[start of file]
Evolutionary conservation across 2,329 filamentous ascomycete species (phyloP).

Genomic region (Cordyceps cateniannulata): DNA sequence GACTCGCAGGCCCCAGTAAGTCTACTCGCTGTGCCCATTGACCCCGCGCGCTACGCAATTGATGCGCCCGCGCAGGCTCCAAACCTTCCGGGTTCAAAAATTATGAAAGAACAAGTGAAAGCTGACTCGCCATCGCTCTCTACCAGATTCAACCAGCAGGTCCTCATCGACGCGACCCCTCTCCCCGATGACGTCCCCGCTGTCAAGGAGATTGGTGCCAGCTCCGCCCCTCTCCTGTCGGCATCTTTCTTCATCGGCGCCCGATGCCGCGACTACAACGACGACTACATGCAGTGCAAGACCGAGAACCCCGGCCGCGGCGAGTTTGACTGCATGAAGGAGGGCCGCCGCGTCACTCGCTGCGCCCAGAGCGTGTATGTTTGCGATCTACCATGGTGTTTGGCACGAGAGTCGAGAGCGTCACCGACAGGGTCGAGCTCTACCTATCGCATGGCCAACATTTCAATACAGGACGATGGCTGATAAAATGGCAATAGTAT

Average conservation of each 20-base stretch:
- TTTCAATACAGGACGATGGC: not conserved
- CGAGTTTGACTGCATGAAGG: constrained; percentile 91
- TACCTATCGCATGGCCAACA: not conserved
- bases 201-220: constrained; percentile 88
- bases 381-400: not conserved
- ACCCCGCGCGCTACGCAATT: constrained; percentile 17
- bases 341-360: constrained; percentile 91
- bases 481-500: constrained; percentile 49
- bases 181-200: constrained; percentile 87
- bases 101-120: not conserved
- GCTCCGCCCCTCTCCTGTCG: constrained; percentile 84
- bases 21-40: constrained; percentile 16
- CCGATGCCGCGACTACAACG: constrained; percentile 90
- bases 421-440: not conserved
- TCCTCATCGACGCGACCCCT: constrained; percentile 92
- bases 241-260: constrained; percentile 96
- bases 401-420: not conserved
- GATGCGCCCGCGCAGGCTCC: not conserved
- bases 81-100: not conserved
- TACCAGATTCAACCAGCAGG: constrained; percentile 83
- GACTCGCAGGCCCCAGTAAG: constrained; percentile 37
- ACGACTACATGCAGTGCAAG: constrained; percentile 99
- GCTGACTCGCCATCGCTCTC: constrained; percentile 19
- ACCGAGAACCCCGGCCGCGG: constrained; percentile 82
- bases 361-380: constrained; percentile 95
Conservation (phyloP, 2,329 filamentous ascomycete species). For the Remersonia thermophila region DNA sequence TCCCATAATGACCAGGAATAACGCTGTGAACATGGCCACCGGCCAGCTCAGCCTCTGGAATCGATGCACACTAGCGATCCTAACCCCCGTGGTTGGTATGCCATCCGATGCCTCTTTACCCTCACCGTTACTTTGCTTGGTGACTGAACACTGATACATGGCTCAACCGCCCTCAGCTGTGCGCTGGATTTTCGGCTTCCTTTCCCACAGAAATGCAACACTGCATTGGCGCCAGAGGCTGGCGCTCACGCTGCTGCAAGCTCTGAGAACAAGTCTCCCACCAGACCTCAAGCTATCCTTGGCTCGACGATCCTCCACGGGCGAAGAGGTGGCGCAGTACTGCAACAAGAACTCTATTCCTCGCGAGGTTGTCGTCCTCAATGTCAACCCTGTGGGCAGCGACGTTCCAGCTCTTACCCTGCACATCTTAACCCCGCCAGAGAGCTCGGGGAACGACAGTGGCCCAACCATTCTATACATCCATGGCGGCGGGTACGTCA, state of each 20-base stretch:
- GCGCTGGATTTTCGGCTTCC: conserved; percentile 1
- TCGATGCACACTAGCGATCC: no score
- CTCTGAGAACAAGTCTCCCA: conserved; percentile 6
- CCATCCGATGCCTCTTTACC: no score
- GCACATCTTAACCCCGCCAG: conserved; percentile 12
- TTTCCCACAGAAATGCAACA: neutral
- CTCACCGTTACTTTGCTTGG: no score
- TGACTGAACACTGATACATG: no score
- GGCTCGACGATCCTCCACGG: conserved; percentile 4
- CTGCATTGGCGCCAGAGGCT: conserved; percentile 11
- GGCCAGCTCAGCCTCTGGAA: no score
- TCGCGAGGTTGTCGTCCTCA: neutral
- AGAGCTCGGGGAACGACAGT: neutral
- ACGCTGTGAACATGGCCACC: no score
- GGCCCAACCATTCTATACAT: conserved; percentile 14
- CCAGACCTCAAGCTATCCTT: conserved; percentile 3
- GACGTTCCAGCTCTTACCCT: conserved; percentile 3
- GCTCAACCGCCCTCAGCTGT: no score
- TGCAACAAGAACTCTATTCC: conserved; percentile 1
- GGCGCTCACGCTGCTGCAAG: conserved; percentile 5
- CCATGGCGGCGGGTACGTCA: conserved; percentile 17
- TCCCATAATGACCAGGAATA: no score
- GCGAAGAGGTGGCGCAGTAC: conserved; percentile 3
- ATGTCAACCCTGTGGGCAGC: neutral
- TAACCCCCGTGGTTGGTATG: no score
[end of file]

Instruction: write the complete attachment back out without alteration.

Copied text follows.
Evolutionary conservation across 2,329 filamentous ascomycete species (phyloP).

Genomic region (Cordyceps cateniannulata): DNA sequence GACTCGCAGGCCCCAGTAAGTCTACTCGCTGTGCCCATTGACCCCGCGCGCTACGCAATTGATGCGCCCGCGCAGGCTCCAAACCTTCCGGGTTCAAAAATTATGAAAGAACAAGTGAAAGCTGACTCGCCATCGCTCTCTACCAGATTCAACCAGCAGGTCCTCATCGACGCGACCCCTCTCCCCGATGACGTCCCCGCTGTCAAGGAGATTGGTGCCAGCTCCGCCCCTCTCCTGTCGGCATCTTTCTTCATCGGCGCCCGATGCCGCGACTACAACGACGACTACATGCAGTGCAAGACCGAGAACCCCGGCCGCGGCGAGTTTGACTGCATGAAGGAGGGCCGCCGCGTCACTCGCTGCGCCCAGAGCGTGTATGTTTGCGATCTACCATGGTGTTTGGCACGAGAGTCGAGAGCGTCACCGACAGGGTCGAGCTCTACCTATCGCATGGCCAACATTTCAATACAGGACGATGGCTGATAAAATGGCAATAGTAT

Average conservation of each 20-base stretch:
- TTTCAATACAGGACGATGGC: not conserved
- CGAGTTTGACTGCATGAAGG: constrained; percentile 91
- TACCTATCGCATGGCCAACA: not conserved
- bases 201-220: constrained; percentile 88
- bases 381-400: not conserved
- ACCCCGCGCGCTACGCAATT: constrained; percentile 17
- bases 341-360: constrained; percentile 91
- bases 481-500: constrained; percentile 49
- bases 181-200: constrained; percentile 87
- bases 101-120: not conserved
- GCTCCGCCCCTCTCCTGTCG: constrained; percentile 84
- bases 21-40: constrained; percentile 16
- CCGATGCCGCGACTACAACG: constrained; percentile 90
- bases 421-440: not conserved
- TCCTCATCGACGCGACCCCT: constrained; percentile 92
- bases 241-260: constrained; percentile 96
- bases 401-420: not conserved
- GATGCGCCCGCGCAGGCTCC: not conserved
- bases 81-100: not conserved
- TACCAGATTCAACCAGCAGG: constrained; percentile 83
- GACTCGCAGGCCCCAGTAAG: constrained; percentile 37
- ACGACTACATGCAGTGCAAG: constrained; percentile 99
- GCTGACTCGCCATCGCTCTC: constrained; percentile 19
- ACCGAGAACCCCGGCCGCGG: constrained; percentile 82
- bases 361-380: constrained; percentile 95
Conservation (phyloP, 2,329 filamentous ascomycete species). For the Remersonia thermophila region DNA sequence TCCCATAATGACCAGGAATAACGCTGTGAACATGGCCACCGGCCAGCTCAGCCTCTGGAATCGATGCACACTAGCGATCCTAACCCCCGTGGTTGGTATGCCATCCGATGCCTCTTTACCCTCACCGTTACTTTGCTTGGTGACTGAACACTGATACATGGCTCAACCGCCCTCAGCTGTGCGCTGGATTTTCGGCTTCCTTTCCCACAGAAATGCAACACTGCATTGGCGCCAGAGGCTGGCGCTCACGCTGCTGCAAGCTCTGAGAACAAGTCTCCCACCAGACCTCAAGCTATCCTTGGCTCGACGATCCTCCACGGGCGAAGAGGTGGCGCAGTACTGCAACAAGAACTCTATTCCTCGCGAGGTTGTCGTCCTCAATGTCAACCCTGTGGGCAGCGACGTTCCAGCTCTTACCCTGCACATCTTAACCCCGCCAGAGAGCTCGGGGAACGACAGTGGCCCAACCATTCTATACATCCATGGCGGCGGGTACGTCA, state of each 20-base stretch:
- GCGCTGGATTTTCGGCTTCC: conserved; percentile 1
- TCGATGCACACTAGCGATCC: no score
- CTCTGAGAACAAGTCTCCCA: conserved; percentile 6
- CCATCCGATGCCTCTTTACC: no score
- GCACATCTTAACCCCGCCAG: conserved; percentile 12
- TTTCCCACAGAAATGCAACA: neutral
- CTCACCGTTACTTTGCTTGG: no score
- TGACTGAACACTGATACATG: no score
- GGCTCGACGATCCTCCACGG: conserved; percentile 4
- CTGCATTGGCGCCAGAGGCT: conserved; percentile 11
- GGCCAGCTCAGCCTCTGGAA: no score
- TCGCGAGGTTGTCGTCCTCA: neutral
- AGAGCTCGGGGAACGACAGT: neutral
- ACGCTGTGAACATGGCCACC: no score
- GGCCCAACCATTCTATACAT: conserved; percentile 14
- CCAGACCTCAAGCTATCCTT: conserved; percentile 3
- GACGTTCCAGCTCTTACCCT: conserved; percentile 3
- GCTCAACCGCCCTCAGCTGT: no score
- TGCAACAAGAACTCTATTCC: conserved; percentile 1
- GGCGCTCACGCTGCTGCAAG: conserved; percentile 5
- CCATGGCGGCGGGTACGTCA: conserved; percentile 17
- TCCCATAATGACCAGGAATA: no score
- GCGAAGAGGTGGCGCAGTAC: conserved; percentile 3
- ATGTCAACCCTGTGGGCAGC: neutral
- TAACCCCCGTGGTTGGTATG: no score